Vitamin D is a vital nutrient which aids in bone development. We have learnt that our body produces Vitamin D with exposure to sunlight. We do not find the need to expose ourselves in sunlight because of fully air-conditioned office spaces and homes. We find it cosy and nice, never to be in the heat of the sun. Vitamin deficiency is higher in countries which are the sunniest such as Middle Easter Countries, Countries in the Indian Subcontinent because of cultural factors.

Vitamin D deficiency is one of the most common medical conditions and we are in a state to take supplements to satiate our Vitamin D needs. Vitamin D is a lipid-soluble vitamin which plays a main role in maintaining skeletal integrity and function, electrolyte reabsorption, immune system and aids in several other systems of the body. Vitamin D3 is produced in the skin with the exposure to sunlight which contains ultraviolet rays

Now with the lockdown, the exposure to sunlight is slashed to a bare minimum. This causes reduced absorption of calcium, which reflects in your body as poor bone health. Vitamin D deficiency has become a global health problem and is also referred to as “An Ignored Epidemic”

Usually, 50 to 90 per cent of vitamin D is produced exposure to sunlight and the remainder comes from diet. Important sources of vitamin D are egg yolk, fatty fish and dairy products.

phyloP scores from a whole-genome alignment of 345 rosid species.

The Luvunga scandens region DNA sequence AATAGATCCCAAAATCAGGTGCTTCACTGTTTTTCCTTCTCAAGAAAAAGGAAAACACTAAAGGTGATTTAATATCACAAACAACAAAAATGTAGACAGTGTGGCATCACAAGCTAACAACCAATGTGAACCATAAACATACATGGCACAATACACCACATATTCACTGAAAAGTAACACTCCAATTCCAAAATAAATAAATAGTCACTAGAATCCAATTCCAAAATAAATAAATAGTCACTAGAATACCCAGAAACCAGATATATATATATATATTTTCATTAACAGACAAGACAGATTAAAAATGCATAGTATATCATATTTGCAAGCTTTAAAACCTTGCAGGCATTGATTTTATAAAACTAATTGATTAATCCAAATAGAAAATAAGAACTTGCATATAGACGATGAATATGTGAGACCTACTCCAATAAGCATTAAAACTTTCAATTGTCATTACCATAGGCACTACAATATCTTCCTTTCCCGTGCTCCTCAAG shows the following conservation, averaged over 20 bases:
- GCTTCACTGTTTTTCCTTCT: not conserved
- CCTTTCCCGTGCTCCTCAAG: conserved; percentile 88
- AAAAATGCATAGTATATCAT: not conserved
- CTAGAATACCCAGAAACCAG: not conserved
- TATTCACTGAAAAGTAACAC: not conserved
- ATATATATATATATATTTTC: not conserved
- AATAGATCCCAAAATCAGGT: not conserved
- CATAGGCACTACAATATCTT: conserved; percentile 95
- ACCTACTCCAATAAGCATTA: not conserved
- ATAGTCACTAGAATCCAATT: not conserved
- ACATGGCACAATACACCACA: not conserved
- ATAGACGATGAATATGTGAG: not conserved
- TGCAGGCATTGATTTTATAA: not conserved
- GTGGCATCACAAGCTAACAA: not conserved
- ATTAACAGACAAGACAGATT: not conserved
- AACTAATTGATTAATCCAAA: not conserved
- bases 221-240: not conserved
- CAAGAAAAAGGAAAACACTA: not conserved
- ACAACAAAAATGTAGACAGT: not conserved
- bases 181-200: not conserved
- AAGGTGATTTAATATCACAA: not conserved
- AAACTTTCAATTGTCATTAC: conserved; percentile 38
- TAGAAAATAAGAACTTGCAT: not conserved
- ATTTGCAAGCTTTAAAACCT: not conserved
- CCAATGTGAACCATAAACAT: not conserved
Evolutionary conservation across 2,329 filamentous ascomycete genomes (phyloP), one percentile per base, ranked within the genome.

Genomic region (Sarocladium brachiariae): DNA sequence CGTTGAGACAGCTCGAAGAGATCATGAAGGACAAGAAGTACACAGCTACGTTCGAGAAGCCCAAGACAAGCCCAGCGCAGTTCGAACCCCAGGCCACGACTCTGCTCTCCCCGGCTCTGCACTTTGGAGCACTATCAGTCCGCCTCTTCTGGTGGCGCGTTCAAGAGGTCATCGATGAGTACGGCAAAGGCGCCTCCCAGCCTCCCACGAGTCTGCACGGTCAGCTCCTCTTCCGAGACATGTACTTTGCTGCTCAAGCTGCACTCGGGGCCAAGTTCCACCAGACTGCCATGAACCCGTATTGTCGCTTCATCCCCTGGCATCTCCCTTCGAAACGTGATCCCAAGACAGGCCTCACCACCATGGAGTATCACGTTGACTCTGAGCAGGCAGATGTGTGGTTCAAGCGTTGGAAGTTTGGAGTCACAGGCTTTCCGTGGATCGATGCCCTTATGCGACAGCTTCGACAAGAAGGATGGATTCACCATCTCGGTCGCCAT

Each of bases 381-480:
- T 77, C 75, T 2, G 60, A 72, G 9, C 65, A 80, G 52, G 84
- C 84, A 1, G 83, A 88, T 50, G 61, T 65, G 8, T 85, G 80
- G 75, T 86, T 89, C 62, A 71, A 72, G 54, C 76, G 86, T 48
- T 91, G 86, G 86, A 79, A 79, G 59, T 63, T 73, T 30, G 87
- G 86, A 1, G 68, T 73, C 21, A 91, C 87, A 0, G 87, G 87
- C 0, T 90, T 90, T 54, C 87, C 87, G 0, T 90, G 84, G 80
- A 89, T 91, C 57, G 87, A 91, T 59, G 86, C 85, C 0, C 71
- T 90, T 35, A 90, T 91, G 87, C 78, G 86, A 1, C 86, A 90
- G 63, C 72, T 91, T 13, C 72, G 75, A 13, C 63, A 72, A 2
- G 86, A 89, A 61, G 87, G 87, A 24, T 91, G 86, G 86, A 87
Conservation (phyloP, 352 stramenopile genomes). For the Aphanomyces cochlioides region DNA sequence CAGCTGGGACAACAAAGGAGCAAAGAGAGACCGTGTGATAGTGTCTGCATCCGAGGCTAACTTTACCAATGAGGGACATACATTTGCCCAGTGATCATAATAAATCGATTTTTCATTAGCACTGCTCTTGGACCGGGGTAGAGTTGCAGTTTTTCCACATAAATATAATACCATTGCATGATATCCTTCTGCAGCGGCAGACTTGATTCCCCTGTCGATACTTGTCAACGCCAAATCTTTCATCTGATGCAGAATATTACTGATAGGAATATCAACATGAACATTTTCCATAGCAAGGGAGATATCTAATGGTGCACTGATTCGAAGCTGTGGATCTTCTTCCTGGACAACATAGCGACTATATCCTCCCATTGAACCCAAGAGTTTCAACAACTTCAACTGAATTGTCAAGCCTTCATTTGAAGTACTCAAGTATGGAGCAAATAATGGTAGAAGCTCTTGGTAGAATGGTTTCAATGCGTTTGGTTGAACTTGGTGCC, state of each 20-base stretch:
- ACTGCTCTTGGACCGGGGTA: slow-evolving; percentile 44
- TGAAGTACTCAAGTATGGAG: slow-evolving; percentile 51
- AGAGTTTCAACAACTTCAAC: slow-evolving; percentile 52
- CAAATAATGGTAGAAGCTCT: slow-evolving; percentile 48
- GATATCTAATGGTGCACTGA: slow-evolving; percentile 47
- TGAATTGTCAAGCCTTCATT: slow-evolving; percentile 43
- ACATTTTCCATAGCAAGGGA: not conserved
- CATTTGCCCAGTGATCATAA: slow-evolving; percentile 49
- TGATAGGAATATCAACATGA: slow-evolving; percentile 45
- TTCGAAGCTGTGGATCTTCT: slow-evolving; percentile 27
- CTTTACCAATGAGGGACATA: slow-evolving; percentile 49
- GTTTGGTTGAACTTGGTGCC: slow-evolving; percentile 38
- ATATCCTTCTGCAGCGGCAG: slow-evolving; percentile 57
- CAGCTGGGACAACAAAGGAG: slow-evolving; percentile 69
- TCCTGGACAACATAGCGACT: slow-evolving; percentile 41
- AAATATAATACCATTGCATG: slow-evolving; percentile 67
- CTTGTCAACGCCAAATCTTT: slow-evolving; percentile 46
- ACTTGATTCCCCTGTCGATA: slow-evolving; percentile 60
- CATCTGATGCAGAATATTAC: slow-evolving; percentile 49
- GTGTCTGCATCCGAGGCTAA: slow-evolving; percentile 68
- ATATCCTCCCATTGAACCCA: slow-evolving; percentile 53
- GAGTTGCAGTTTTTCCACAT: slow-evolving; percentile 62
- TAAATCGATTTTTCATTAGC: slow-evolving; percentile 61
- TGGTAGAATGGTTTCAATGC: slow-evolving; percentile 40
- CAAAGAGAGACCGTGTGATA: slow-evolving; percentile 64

In adults, Vitamin D deficiency leads to osteomalacia. Osteomalacia causes weakness in bones and muscles. Bone pain, muscle pain and chronic fatigue are caused by lack of Vitamin D. Lookout for the following symptoms:

  • Getting sick often
  • Fatigue and tiredness
  • Bone and Back pain
  • Depression
  • Slow healing
  • Bone loss
  • Hair loss
  • Muscle pain

Sun-kissed and not Sun-burnt!

Though we know that the go-to remedy for vitamin D deficiency is exposure to the sun. Overexposure to sunlight might also get your skin burnt or increase your chance of skin cancer. Short exposure to sunlight can allow your body to meet all the vitamin D needs.

Skin colour matters!

People with pale skin produce more vitamin D than a person with dark skin because of the presence of melanin in darker skin shades. Melanin protects the skin from UV rays therefore also reducing the production of Vitamin D. 

Quick tip 1: Get to your balcony or terrace soon after you wake up and get some sunshine on your body. The more skin is exposed the more you produce Vitamin D. 
Quick tip 2: Combine your exercise routine with sun exposure time. Note: Keep yourself well hydrated before doing this.